How to Install a Rim Lock Set
Rim lock sets were one of the earliest types of locks used in the home, and are also one of the easiest to install. They are installed on the face of a door and frame rather than being mortised into the door like modern lock sets. While a rim lock set offers a fairly low level of security, it can be used to add privacy and some security to interior doors or screen doors. Rim locks often have elaborate designs that can add a touch of elegance and history to the home. You can find these locks through antique dealers and some hardware reproduction companies.
Decide where you will place the lock set on your door. Because these locks are not really designed for security, they should not be used on exterior doors unless they are supplemented by an auxiliary deadbolt or other device. Once you've chosen a location, hold the lock against the door and lightly trace around it with a pencil to mark the location.
Remove the lock from the door and measure the location of the spindle and the keyhole. Transfer these measurements to the door and mark their location with your pencil.
Drill a hole to accommodate the spindle. It should be large enough that the spindle can freely turn in the hole.
Use your drill and chisel to create a keyhole in the door. Drill a hole at the top and bottom of the keyhole you marked in Step 2, then use your chisel to remove any wood left between the two holes. Remember that the key has to be able to pass through the entire door to reach the lock body, so test your key to make sure it fits before proceeding.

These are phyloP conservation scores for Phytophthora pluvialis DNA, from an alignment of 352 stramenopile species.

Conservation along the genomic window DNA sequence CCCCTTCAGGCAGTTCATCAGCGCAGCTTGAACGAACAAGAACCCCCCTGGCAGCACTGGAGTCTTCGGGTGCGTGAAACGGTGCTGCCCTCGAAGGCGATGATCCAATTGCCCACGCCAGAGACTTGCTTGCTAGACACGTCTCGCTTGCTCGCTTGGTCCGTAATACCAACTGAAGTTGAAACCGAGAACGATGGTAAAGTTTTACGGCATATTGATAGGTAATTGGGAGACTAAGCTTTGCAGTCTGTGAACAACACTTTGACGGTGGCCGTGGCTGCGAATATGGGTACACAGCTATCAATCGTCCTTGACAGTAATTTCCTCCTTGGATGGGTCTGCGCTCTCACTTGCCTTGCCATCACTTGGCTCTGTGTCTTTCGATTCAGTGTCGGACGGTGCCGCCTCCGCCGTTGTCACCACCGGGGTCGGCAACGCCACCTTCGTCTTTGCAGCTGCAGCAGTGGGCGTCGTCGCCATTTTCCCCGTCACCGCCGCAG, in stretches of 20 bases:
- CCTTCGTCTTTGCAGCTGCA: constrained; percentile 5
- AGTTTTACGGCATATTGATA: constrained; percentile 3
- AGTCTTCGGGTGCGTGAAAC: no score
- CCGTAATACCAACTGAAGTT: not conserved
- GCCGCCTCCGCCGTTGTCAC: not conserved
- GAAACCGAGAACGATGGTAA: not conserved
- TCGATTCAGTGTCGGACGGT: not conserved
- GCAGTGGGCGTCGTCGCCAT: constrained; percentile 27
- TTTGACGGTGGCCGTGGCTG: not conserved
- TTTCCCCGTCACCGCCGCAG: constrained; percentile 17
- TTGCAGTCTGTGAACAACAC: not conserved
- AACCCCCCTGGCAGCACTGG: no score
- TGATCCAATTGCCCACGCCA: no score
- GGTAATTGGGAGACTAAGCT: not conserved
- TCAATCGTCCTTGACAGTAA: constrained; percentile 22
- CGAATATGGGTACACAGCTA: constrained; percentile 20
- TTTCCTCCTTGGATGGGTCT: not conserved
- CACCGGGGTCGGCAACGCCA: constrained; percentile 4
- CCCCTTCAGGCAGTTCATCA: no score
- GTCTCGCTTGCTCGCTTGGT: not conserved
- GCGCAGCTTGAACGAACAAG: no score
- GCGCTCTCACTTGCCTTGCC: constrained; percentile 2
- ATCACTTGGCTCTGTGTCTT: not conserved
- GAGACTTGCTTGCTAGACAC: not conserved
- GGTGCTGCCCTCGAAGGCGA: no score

Install the lock body on the face of the door. Some rim locks come with fasteners, but many do not. You can use modern nails or screws, or find antique fasteners to match the look of your lock. The rim lock will usually have holes at each corner that are designed for fastening the lock to the door.
Set your strike plate. This device is used to catch and hold the latch, and was often called a "keeper" when used with rim locks. Place the strike on the face of the door frame so that the hole in the strike lines up with the latch bolt. It should fit flush against the lock body. Fasten with nails or screws.
Add the door knobs. The two knobs are connected by the spindle. Place one knob on each side of the door, with the spindle passing through the hole on the lock body. Some old knobs click together using an integral connector in the spindle. If yours doesn't, look for a hole in the base of one knob where a set screw can be installed. This set screw will hold the two knobs in place. Any small, modern set screw can be used at this location.
Install the rosette, or keyhole, on the face of the door that is opposite the lock body. It is used to give a finished look to the keyhole, and may consist of a decorative metal plate or a small keyhole-shaped unit. Use screws or nails to fasten this unit to the face of the door.
- Modern locks require large holes to be drilled in the door. If your door has one of these holes, fill it in using several circles of plywood or hardboard. Add wood putty and paint to mask the hole's appearance. This will allow you to install a rim lock at any location you choose on the door.
Emily Beach works in the commercial construction industry in Maryland. She received her LEED accreditation from the U.S. Green Building Council in 2008 and is in the process of working towards an Architectural Hardware Consultant certification from the Door and Hardware Institute. She received a bachelor's degree in economics and management from Goucher College in Towson, Maryland.